Matthew 2Thought from Today's Old Testament Passage:
Cain lay with his wife, and she became pregnant. (Gen. 4:17)
Immediately we want to know, where did Cain get his wife?… This question has been asked so many times that it no doubt deserves a place in the Biblical Hall of Famous Questions.
The most obvious answer must be that Adam and Eve had other children than those explicitly mentioned thus far, including daughters. Indeed, Genesis 5:4 plainly says as much, "[Adam] had other sons and daughters."
The point is that Cain must have married his sister. But to admit this is to raise a further difficulty. Was he guilty of incest if he married his own sister?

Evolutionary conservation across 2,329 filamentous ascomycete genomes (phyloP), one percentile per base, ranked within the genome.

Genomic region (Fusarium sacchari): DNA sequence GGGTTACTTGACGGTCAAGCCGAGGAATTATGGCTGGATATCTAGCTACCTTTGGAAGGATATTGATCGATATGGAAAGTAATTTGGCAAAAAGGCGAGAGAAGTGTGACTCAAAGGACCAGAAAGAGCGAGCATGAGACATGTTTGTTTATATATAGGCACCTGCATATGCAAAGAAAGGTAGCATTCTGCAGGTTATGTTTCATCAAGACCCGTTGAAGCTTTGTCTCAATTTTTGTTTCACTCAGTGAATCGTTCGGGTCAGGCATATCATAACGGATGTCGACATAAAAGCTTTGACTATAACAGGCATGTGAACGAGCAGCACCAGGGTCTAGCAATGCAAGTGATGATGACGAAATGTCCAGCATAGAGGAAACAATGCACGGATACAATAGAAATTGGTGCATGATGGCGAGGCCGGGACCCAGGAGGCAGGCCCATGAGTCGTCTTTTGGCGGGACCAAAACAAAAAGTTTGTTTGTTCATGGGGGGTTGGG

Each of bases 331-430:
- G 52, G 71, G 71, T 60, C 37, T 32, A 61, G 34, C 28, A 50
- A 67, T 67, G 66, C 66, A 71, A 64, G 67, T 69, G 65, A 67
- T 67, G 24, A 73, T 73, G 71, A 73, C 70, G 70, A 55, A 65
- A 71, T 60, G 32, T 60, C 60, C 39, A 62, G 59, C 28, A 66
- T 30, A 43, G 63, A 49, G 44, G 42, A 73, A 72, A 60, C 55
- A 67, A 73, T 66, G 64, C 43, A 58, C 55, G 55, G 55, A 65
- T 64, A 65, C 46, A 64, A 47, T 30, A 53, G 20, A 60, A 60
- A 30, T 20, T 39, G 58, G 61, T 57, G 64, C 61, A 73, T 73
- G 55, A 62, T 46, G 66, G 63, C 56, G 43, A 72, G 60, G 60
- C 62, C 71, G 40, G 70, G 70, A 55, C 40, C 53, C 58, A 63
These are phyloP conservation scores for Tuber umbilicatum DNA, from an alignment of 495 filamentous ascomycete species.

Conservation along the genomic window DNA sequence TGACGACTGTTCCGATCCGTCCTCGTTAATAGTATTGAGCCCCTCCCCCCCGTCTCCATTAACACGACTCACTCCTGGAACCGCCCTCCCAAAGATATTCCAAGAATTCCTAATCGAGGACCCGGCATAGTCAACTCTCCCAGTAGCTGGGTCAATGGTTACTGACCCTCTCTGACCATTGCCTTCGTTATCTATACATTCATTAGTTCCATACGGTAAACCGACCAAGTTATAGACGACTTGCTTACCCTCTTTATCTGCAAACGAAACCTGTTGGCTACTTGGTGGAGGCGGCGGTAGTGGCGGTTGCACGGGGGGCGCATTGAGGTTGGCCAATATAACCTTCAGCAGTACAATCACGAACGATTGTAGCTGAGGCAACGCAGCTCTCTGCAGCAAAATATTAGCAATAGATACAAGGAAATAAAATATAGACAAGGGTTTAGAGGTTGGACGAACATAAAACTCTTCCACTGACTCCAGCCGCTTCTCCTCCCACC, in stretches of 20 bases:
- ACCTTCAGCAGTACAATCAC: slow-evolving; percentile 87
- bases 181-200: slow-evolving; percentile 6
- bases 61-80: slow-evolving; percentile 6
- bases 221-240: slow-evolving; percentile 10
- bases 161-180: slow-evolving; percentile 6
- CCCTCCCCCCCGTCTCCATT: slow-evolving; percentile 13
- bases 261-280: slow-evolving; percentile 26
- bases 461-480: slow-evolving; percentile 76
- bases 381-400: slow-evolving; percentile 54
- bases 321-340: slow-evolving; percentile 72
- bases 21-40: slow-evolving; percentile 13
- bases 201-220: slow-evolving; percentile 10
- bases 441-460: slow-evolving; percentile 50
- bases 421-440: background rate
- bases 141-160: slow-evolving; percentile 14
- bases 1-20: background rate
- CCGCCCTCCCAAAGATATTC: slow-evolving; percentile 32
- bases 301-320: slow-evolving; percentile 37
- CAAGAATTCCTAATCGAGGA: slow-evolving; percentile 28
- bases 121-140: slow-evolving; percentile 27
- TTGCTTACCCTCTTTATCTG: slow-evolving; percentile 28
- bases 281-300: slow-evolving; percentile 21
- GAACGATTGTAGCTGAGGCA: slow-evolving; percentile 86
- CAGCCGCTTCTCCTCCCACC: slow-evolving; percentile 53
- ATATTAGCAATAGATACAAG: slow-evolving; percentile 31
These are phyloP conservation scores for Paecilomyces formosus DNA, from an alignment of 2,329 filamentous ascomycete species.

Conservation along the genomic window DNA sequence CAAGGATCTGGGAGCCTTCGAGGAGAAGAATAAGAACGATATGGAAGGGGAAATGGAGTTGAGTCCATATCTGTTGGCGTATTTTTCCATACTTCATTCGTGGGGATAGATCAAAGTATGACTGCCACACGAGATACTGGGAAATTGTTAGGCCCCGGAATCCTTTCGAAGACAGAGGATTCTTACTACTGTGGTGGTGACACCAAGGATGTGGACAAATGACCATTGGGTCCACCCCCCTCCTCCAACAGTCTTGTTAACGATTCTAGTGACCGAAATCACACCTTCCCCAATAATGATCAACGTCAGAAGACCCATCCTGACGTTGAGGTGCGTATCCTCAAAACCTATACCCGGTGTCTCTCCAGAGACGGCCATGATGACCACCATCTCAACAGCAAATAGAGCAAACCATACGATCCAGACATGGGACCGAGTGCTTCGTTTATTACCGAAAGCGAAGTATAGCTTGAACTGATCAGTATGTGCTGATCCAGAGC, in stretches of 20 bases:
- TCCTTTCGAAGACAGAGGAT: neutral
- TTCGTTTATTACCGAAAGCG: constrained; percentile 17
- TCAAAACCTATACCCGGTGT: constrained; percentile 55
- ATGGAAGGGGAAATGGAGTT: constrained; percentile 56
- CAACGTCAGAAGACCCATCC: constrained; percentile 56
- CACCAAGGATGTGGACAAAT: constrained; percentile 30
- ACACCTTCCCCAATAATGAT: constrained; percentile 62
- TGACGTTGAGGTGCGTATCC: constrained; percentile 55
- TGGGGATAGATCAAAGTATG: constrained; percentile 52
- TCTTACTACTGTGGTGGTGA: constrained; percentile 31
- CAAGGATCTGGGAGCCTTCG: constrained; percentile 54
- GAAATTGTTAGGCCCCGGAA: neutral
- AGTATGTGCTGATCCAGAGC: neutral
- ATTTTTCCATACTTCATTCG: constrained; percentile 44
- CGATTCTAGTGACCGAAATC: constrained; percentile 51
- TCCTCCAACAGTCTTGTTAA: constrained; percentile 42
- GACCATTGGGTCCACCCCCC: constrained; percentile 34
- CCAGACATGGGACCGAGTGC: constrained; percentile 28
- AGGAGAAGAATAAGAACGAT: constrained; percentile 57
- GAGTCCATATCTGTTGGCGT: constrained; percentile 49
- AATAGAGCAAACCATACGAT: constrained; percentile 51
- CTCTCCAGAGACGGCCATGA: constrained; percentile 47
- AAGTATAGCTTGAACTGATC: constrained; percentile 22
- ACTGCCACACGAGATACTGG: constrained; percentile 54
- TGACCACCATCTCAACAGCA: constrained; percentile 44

At least two things can be said in response to this reproach. First, if the human race was propagated from a single pair, as we believe the evidence indicates, such closely related marriages were unavoidable. The demand for some other way of getting the race started is an unfair expectation.
In the second place, the notion of incest must be probed more closely. At first the sin of incest was connected with sexual relationships between parents and children. Only afterwards was the notion of incest extended to sibling relationships….
The genetic reasons for forbidding incest were not always an issue. Close inbreeding in ancient times was without serious or any genetic damage. Today, the risk of genetic damage is extremely high. Since the genetic possibilities of Adam and Eve were very good, there were no biological reasons for restricting marriages to the degree that it became necessary to do so later. (Walter C. Kaiser, Jr., Hard Sayings of the Old Testament (Downer's Grove, IL: InterVarsity Press, 1988), pp. 38-39)
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